Russia Makes Truces With the West, Not Peace

One good thing about the Ukraine crisis is that at least now everyone can stop pretending. Russia can stop pretending that it is part of Europe, and Europe can stop pretending it agrees.

I remember numerous seminars and conferences with Russian and European politicians at which everyone wore fake smiles and made speeches to the effect that "Europe is our common homeland," the Cold War is over, we no longer pose a threat to each other and so on. The common understanding was that the Cold War had ended with the 1986 summit between U.S. President Ronald Reagan and Soviet leader Mikhail Gorbachev in Reykjavik.

But nobody believed their own words. Russian politicians are more accustomed to trading nationalist jokes about how Russian tanks can take Kiev or Berlin in "a couple of weeks" than engaging in obscure talks about common values. And the typical European bureaucrat is more accustomed to viewing Russians as aggressors and imperialists than as visa-free tourists trekking around Europe.

Still, the West just went right on "teaching" Russia in the way an exasperated instructor teaches an indifferent student — alternating between condescension and irritation — but always without any real hope of turning this "hooligan" into an upright and decent person. And even while mouthing those politically correct sentiments, the average Russian politician was always thinking that this whole "European thing" is not for Russia, that this country has its own path to follow and that nobody can teach us what is right or wrong.

That is why the two sides could gone on forever negotiating a visa-free regime without ever reaching an agreement, but were prepared, as it turns out, to start a new Cold War at the drop of a hat.

What's more, they do so with an almost tangible sense of relief. First, everything is back to usual, nobody has to feel any cognitive dissonance and the same old cliches are back in place.

Second, it turns out that both sides were justified in their distrust of each other. Moscow was right to suspect that "aggressive NATO" had a purpose in creeping up to Russia's borders and the West was justified in persistently raising concerns that Russia might revive its imperialist ambitions. Both sides can now happily point to the other and say, "Hah! I thought so!"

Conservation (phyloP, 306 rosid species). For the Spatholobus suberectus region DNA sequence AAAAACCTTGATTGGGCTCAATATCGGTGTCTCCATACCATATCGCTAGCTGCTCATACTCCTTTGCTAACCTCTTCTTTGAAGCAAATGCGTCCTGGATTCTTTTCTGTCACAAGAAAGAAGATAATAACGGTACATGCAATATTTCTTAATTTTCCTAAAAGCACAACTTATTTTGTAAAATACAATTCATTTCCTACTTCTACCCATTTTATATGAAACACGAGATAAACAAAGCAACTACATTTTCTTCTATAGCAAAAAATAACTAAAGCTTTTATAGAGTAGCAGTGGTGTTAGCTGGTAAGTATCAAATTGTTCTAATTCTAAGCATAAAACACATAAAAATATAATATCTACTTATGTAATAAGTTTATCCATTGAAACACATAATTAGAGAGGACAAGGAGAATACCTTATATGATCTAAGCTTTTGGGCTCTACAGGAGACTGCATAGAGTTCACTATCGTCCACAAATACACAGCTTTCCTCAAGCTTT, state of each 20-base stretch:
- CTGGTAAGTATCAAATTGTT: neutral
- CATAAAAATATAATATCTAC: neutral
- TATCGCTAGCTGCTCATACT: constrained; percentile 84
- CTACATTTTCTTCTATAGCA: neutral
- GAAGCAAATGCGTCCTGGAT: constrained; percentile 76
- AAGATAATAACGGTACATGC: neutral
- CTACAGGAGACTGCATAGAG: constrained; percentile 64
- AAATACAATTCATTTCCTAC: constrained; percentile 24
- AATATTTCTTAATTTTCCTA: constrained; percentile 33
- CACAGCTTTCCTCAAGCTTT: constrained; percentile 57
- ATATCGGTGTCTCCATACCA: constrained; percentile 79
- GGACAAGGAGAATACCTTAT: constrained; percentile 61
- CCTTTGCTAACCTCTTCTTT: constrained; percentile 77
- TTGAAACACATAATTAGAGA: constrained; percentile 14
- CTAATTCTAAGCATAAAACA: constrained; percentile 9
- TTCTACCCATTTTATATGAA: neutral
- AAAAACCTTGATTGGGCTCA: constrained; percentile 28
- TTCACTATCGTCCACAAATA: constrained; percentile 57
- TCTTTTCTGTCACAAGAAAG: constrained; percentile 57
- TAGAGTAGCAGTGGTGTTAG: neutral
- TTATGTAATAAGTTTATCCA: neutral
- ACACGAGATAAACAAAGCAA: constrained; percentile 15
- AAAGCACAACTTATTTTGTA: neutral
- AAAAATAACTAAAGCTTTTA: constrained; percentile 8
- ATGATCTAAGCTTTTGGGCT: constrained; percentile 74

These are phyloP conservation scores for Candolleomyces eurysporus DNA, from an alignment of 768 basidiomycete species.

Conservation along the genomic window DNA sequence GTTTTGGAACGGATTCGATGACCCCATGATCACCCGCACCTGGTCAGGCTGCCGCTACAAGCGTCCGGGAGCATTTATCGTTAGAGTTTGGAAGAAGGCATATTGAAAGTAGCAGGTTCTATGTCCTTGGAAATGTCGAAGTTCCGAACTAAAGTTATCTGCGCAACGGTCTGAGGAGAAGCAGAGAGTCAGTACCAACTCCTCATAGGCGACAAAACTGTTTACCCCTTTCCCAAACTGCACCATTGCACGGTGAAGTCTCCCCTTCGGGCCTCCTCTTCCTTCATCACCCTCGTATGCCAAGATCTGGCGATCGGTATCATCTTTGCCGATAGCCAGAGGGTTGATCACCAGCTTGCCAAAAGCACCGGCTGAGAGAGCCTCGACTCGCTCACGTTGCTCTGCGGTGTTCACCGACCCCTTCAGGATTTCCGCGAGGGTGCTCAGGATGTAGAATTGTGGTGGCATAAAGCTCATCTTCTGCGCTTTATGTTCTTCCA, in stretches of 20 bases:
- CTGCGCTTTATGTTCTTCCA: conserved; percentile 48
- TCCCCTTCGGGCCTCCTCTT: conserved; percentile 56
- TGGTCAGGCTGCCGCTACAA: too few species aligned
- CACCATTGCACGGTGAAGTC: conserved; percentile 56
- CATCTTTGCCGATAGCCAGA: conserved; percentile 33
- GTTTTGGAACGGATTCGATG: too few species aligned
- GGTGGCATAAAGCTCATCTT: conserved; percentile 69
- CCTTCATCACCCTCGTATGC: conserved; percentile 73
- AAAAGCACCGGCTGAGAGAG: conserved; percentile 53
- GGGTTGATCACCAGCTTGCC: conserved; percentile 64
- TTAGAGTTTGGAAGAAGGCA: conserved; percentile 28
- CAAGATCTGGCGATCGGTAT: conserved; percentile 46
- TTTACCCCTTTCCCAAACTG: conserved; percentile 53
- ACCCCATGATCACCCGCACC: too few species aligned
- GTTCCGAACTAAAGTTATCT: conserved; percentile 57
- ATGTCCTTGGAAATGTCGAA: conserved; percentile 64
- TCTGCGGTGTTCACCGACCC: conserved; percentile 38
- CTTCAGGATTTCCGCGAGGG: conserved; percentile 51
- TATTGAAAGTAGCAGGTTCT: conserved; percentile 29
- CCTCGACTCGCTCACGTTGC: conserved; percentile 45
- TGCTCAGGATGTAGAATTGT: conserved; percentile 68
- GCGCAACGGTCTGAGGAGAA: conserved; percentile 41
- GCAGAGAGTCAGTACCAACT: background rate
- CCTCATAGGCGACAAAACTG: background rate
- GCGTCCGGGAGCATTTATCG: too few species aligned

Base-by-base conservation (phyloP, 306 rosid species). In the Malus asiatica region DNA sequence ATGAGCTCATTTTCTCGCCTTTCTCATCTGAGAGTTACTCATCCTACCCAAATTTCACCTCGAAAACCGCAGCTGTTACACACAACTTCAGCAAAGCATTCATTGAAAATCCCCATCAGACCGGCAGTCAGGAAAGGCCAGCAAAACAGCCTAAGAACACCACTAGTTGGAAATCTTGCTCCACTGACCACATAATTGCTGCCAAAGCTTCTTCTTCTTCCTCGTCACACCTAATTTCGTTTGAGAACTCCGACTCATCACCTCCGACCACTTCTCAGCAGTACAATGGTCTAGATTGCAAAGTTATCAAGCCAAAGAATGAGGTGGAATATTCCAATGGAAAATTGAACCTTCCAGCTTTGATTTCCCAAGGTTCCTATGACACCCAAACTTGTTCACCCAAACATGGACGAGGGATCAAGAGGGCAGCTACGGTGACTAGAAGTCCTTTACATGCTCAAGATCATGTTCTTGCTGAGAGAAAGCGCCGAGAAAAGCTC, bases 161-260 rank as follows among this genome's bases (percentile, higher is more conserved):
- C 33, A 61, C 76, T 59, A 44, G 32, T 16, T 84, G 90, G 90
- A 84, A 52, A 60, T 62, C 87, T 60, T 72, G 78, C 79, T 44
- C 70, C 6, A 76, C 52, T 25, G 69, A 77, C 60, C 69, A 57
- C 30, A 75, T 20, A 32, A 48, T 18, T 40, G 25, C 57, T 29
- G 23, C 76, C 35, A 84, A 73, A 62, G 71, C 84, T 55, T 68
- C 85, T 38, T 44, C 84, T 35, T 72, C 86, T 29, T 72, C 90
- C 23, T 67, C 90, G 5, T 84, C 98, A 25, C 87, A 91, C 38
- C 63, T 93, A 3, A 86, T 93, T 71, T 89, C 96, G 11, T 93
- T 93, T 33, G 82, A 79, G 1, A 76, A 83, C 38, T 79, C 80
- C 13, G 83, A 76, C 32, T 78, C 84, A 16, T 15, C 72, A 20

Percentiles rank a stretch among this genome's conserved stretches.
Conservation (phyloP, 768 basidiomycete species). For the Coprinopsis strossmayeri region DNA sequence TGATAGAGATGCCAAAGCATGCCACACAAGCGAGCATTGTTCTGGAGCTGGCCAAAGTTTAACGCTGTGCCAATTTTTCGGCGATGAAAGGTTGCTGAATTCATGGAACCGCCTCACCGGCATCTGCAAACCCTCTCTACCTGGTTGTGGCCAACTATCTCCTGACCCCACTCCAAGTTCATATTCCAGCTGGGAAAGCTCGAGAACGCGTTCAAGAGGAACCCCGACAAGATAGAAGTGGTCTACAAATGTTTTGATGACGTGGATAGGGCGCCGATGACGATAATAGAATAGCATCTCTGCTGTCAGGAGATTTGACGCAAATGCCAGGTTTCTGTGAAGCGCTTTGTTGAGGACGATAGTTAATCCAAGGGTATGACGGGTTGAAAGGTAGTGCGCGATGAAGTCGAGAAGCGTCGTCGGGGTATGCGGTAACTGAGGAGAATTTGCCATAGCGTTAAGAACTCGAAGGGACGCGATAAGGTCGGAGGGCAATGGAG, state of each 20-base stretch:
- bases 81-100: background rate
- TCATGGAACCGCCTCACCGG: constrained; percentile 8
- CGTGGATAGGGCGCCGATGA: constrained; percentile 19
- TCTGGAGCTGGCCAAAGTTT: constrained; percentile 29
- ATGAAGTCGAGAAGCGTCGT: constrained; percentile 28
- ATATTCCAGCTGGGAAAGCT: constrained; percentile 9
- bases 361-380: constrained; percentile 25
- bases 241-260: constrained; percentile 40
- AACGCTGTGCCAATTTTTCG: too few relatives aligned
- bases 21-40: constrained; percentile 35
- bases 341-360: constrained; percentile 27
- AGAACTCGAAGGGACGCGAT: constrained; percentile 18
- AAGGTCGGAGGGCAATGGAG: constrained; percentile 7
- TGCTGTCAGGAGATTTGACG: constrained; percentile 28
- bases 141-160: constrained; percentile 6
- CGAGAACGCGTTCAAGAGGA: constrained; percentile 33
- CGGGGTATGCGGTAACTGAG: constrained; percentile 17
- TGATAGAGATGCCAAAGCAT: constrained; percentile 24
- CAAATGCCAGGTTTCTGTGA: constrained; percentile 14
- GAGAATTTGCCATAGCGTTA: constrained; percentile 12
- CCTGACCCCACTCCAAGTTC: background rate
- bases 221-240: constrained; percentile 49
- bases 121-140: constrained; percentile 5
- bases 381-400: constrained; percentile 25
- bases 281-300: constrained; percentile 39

The Ukrainian crisis has given NATO a new lease on life by not only guaranteeing its continued existence, but also by creating a reason for it to expand to include Georgia, Moldova and, eventually, Ukraine. Assuming that German Chancellor Angela Merkel is correct in stating that President Vladimir Putin — and, by extension, the overwhelming majority of Russia's politicians that fully support him — are "living in another world," then, by definition, Western politicians are also "living in another world."

These two worlds share increasingly fewer common principles, values, underlying assumptions and rules of conduct. Mutual understanding has ended and the channels of communication that were fully functional until only recently are now rapidly breaking down before our eyes.

These fundamentally dissimilar world views auger a further deterioration in relations between Russia and the West, regardless of how the Ukrainian crisis — certain to become a protracted struggle — eventually unfolds.

It remains unclear exactly how leaders will frame the new Cold War in terms of institutions and legal documents, largely because both sides are in the process of tearing down the very institutions, relationships and structures developed and used during the first Cold War. These include all sorts of meaningless structures such as the NATO-Russia Council that seemed pointless to begin with and that has finally lost all meaning now.

After acting for two decades as if they had lost the knack of it, Russia and the West have now returned to their customary practice of realpolitik — and it won't be long before both are in top form again.

 Russia has also reverted to its natural condition — which, if not an actual state of war, is at least a state of alienation combined with anger and distrust of an outside world that it perceives as eternally hostile to it. And that attitude will determine further changes in Russia's domestic life: the rollback of democratic institutions borrowed from the West, a reassessment of human rights, the role of nongovernmental organizations and transparency in government. In short, Russia will return to the principles that it finds historically more familiar and comfortable.

Most Russian politicians have always felt at heart that it is impossible to establish peace with the West, much less a deeper integration based on a supposed set of "common values." In that sense, peace with the West was always a truce at best.

Georgy Bovt is a political analyst.

The views expressed in opinion pieces do not necessarily reflect the position of The Moscow Times.

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